entries every two or three days--if not daily along certain sections. That
won't be the case along most of the PCT. There will likely be times when I
won't be able to post blog entries for a week or more at a time. Unless I
did something, you'll wind up reading an avalanche of a dozen or more blog
entries in one or two days, then hear nothing from me for a week or more
until the next avalanche when I get back into town again.
So I've been thinking about how to space out the blog entries into a more
regular posting schedule. =) I'm working on that system now.
This is how it works: Each of my blog entries, which I type in on a
PocketMail device, will be e-mailed to a special e-mail address I created on
Atlas Quest. I've set up Atlas Quest to automatically check this e-mail
address periodically, and pull the messages into a special table in the
database for storage. Then, once each day, Atlas Quest will check from this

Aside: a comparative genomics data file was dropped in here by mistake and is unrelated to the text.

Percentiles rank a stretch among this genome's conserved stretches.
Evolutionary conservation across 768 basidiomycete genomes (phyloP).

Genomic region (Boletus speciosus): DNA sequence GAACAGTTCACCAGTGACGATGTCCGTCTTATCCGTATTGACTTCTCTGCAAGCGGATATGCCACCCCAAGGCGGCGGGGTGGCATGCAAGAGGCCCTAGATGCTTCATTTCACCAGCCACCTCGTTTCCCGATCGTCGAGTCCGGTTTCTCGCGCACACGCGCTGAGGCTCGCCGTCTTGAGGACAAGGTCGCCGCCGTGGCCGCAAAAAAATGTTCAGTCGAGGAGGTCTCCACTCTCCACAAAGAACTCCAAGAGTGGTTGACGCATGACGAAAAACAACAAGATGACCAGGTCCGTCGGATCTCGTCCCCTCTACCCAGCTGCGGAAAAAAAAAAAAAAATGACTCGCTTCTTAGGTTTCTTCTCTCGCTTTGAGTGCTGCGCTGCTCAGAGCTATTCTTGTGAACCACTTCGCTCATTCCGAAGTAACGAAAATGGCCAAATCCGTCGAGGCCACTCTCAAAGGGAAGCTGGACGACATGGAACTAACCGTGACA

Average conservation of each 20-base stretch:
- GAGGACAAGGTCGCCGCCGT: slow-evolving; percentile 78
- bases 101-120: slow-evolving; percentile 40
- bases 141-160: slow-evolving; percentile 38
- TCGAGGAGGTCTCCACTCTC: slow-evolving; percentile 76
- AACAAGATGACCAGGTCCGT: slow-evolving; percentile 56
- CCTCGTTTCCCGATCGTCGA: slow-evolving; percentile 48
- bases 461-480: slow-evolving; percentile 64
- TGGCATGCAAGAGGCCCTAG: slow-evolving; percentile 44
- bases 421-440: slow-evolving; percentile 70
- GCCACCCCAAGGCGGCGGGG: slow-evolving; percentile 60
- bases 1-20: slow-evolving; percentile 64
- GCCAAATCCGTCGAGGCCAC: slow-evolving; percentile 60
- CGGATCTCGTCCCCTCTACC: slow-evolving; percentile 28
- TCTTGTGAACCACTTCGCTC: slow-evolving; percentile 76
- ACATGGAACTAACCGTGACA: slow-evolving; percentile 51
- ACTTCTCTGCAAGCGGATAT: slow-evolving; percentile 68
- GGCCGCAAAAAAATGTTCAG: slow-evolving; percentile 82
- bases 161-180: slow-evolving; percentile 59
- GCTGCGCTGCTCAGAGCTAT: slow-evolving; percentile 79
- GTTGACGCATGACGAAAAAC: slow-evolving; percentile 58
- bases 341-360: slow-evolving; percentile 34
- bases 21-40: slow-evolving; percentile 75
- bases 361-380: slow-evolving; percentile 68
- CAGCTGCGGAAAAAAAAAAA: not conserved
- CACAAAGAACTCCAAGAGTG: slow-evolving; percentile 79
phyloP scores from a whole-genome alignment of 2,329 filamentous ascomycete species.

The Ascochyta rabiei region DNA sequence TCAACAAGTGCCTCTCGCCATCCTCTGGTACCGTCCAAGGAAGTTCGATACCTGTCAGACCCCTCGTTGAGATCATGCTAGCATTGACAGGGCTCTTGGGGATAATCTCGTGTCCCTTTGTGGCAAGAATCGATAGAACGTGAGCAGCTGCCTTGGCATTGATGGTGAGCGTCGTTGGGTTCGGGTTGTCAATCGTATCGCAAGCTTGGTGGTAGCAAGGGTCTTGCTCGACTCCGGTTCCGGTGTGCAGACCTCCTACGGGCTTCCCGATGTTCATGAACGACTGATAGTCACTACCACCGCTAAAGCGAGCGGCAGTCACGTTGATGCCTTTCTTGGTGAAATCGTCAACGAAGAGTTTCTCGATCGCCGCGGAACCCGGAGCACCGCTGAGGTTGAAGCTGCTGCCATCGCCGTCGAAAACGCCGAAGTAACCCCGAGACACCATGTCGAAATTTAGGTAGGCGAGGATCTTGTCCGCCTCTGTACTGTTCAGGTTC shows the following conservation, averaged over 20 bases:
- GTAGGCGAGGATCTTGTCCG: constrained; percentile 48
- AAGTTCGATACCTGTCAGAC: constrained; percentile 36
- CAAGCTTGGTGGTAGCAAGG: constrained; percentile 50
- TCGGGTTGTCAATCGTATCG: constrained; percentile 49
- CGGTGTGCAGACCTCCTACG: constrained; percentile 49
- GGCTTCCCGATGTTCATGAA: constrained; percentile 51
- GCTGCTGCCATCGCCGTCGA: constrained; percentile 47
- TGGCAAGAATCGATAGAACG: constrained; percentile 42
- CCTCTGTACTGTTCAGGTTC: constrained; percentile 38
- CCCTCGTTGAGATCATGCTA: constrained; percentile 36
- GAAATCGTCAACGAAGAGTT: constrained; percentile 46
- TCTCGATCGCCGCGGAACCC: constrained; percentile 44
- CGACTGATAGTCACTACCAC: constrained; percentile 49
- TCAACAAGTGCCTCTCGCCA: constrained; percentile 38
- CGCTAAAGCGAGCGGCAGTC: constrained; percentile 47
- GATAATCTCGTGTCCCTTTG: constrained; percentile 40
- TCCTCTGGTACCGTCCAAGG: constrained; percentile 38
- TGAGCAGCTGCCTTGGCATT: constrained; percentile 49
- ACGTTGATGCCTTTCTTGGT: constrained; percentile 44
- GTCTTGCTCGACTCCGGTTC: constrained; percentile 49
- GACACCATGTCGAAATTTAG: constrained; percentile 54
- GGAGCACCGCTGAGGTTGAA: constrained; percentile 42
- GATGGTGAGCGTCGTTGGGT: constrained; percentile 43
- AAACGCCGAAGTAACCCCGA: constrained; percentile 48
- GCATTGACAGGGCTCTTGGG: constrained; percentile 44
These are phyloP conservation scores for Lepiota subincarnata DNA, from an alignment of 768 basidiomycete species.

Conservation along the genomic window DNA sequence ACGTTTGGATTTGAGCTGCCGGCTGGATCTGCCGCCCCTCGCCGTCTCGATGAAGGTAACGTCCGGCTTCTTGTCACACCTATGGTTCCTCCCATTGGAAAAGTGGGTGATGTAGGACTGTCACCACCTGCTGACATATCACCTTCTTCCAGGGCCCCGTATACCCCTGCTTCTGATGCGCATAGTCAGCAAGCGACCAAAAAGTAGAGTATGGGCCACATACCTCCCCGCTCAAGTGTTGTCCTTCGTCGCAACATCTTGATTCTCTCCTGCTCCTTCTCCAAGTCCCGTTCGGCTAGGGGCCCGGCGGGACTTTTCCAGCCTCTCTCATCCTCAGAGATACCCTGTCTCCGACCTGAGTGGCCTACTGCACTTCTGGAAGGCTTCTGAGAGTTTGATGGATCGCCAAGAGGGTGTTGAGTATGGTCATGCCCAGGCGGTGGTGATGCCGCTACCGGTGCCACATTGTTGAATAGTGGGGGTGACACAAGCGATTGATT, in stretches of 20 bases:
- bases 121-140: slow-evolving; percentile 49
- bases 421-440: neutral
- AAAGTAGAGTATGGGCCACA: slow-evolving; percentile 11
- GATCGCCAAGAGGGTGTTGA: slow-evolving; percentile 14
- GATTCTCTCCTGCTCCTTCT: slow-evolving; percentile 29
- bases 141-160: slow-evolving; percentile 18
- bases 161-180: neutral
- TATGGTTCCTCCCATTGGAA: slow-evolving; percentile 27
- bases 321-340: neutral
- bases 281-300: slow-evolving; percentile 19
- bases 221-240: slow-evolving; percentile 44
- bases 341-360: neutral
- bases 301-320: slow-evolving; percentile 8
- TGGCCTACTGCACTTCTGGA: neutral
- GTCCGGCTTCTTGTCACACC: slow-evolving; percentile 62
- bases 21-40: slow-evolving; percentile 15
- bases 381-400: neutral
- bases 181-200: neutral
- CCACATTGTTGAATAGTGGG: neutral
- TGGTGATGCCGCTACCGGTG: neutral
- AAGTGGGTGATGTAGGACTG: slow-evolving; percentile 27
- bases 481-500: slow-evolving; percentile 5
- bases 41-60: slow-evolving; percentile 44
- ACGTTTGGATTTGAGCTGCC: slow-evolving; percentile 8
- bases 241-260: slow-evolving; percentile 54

pool of blog entries, pick up the oldest one, and forward it on to my blog
for all you readers. Basically, it gives some of my blog posts a "time
delay" of sorts, to even out the posting schedule.
And the reason I'm telling you about all this.... is because I needed a post
to test the system. =) Yes, this long post is a test. Nothing but a test.
My expectation is that once I get into my hike, the blog entries will likely
get posted to my blog about one to two weeks after I originally write them.
On average. But you could expect to consistently get a new blog entry every
single day (or pretty darned close to it). They'll post shortly after
midnight, Pacific time, giving you something new to look forward to reading
every morning while drinking your morning coffee. =) Or save it for later in
Anyhow, I'm still hard at work preparing for my hike--which also includes
preparing my blogging system for you all to enjoy! =)
Friday, February 12, 2010
Wednesday, February 10, 2010